We dug as deep as we could, but hit rock right below the surface. We know no more now than we did when we put together a story that was published on Saturday.
Two regional newspapers first reported on “Project Top Drawer” after Columbus County’s economic development director spoke to that county’s Board of Commissioners, urging the board to act quickly on possible incentives or the industry would end up elsewhere. Gary Lanier told the Columbus commissioners the industry was considering sites in Columbus, Scotland or Robeson counties, but also mentioned Rocky Mount as a contender. Lanier said that proximity to the Wilmington port was important to the industry.
The Robesonian contacted this county’s economic development director, Greg Cummings, who told us what we knew he would — nothing. Cummings’ job, and he did it well, was to remain silent so that his words didn’t jeopardize for this county its chance of bringing the industry here.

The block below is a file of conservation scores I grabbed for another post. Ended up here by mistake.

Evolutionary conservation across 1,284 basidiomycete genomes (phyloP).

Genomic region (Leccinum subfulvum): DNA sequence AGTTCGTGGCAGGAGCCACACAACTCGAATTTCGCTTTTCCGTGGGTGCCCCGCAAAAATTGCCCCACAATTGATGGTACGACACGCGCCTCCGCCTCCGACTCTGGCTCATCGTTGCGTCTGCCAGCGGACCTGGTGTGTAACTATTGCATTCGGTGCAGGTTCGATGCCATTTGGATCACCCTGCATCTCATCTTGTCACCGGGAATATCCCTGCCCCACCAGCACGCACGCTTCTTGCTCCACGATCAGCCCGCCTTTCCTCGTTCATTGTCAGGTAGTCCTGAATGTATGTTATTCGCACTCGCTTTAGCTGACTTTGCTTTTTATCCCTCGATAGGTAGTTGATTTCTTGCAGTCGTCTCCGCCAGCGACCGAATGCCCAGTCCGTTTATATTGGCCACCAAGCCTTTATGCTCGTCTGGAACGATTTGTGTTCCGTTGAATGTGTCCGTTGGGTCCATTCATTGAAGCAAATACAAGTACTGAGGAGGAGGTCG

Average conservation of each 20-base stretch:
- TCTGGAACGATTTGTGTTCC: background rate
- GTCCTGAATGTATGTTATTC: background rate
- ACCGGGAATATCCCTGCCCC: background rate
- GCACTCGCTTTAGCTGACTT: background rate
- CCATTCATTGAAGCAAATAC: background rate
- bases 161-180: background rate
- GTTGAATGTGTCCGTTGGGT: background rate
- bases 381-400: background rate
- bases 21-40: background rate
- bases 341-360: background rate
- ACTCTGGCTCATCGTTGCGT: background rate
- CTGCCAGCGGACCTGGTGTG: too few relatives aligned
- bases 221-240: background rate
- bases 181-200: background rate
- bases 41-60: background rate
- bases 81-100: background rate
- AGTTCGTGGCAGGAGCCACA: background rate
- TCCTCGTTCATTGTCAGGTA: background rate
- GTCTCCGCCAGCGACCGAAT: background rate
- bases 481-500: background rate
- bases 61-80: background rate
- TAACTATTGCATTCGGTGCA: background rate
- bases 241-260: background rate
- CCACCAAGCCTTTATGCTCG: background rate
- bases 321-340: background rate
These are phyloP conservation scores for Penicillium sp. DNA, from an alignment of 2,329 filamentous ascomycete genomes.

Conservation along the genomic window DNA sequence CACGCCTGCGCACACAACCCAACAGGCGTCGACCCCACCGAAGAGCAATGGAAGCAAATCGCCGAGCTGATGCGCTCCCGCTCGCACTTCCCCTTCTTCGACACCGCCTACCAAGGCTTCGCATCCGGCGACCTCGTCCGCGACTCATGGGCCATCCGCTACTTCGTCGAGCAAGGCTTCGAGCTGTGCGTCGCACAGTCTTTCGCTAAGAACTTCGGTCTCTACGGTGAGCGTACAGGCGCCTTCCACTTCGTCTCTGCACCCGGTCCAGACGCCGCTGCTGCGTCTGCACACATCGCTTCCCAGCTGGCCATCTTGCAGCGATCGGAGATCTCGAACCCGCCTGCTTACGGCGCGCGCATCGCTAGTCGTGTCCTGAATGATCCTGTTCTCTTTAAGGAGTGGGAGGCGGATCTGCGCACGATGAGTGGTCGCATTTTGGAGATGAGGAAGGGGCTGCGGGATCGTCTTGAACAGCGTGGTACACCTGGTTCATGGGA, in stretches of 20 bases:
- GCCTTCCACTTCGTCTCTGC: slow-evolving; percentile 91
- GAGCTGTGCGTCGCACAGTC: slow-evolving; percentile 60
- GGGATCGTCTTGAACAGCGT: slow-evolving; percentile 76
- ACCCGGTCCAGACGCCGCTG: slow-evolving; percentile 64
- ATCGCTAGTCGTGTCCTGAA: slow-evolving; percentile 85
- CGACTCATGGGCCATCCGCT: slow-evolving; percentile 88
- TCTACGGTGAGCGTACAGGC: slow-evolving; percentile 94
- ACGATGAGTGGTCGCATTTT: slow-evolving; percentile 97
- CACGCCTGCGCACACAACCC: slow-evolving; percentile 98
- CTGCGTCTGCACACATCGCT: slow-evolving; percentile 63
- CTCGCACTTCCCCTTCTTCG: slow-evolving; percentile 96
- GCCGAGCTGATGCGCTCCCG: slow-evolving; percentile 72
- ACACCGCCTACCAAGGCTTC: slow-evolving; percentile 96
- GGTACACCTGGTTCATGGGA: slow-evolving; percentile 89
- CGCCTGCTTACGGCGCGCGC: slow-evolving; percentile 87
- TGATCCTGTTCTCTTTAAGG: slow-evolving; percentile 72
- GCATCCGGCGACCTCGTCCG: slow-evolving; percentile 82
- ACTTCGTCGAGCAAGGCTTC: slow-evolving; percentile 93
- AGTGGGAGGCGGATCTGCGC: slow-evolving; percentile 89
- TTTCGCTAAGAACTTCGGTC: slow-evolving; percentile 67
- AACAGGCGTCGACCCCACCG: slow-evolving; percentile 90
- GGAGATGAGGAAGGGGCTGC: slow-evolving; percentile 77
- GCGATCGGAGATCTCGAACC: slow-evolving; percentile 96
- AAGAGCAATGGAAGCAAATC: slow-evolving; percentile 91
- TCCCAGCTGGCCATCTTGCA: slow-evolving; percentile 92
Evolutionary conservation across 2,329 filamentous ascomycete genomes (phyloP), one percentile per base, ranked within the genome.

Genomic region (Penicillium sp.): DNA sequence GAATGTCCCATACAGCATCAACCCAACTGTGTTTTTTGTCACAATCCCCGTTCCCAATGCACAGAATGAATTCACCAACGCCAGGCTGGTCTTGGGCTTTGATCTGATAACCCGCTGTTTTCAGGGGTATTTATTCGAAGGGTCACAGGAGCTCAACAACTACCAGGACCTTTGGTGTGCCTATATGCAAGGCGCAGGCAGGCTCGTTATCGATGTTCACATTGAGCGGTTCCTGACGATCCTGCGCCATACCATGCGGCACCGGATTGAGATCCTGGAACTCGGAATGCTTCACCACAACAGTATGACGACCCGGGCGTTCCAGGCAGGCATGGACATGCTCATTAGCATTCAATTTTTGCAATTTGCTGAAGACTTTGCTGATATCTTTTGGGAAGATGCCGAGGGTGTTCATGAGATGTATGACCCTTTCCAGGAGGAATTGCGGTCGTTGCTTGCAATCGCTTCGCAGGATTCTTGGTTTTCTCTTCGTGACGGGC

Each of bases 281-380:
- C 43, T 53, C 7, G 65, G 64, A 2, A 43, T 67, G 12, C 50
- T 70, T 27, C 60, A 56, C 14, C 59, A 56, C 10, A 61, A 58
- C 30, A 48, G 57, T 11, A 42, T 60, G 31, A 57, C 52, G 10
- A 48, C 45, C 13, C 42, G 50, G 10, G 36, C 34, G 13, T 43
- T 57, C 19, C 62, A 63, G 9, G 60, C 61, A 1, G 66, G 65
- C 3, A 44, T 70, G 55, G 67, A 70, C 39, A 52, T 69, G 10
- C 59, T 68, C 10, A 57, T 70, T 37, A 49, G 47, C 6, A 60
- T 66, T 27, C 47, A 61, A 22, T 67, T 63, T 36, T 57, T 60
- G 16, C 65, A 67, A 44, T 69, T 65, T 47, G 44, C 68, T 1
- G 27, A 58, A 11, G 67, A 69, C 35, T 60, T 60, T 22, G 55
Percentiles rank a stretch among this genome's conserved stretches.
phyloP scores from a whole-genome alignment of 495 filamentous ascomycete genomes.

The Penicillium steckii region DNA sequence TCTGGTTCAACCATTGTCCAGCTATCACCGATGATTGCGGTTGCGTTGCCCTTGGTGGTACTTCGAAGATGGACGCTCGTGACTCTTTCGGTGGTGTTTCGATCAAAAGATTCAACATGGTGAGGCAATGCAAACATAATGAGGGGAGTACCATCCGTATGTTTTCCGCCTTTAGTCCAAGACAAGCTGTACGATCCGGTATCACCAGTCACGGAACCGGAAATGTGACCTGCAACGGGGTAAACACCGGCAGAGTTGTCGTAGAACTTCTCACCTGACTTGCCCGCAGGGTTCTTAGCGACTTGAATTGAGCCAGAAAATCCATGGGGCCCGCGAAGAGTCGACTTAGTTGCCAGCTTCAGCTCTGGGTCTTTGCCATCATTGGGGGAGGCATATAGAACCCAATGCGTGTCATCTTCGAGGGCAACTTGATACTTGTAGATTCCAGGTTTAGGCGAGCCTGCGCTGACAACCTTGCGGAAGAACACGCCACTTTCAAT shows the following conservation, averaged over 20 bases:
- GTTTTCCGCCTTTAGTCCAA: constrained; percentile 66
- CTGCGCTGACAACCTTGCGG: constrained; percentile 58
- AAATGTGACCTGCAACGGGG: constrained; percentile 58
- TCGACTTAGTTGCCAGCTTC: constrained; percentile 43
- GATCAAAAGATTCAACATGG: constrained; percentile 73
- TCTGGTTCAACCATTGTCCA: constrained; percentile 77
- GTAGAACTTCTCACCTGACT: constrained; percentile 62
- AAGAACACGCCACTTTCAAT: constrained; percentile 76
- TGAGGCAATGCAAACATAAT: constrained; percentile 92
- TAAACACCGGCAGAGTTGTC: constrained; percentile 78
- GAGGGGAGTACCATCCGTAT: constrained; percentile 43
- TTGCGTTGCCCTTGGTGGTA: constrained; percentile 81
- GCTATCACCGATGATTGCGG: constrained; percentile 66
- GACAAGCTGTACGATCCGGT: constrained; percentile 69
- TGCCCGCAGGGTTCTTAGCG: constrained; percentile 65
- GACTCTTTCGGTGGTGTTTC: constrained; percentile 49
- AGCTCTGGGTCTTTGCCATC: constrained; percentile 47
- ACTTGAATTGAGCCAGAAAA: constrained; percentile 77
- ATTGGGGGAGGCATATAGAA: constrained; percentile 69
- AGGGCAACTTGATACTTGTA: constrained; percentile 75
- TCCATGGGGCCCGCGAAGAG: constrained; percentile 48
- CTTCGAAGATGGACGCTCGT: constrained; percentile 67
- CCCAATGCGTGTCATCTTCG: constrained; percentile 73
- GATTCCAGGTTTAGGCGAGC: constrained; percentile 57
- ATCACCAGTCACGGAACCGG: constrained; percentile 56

Although we hope Robeson County wins this race, in this instance close does count. Being runner-up to either Columbus or Scotland counties would be a rewarding consolation prize as more than a few of the 1,100 jobs in a neighboring county would be filled by people who live in Robeson County.
That said, we have much of what any industry would want — plenty of land and water; major highways heading in all four directions, including to Wilmington; a hospital; a university and community college; an airport; and too many people idled and looking for work.
If such an industry were to pick Robeson County, then about 25 percent of those who are unemployed in Robeson County could return to work, which would essentially put us at almost full employment. The company’s investment would also generate significant tax revenue for our cash-strapped county.
We know next to nothing about this company, but we are sure of this: The jobs and the tax revenue it promises would cure much of what ails Robeson County.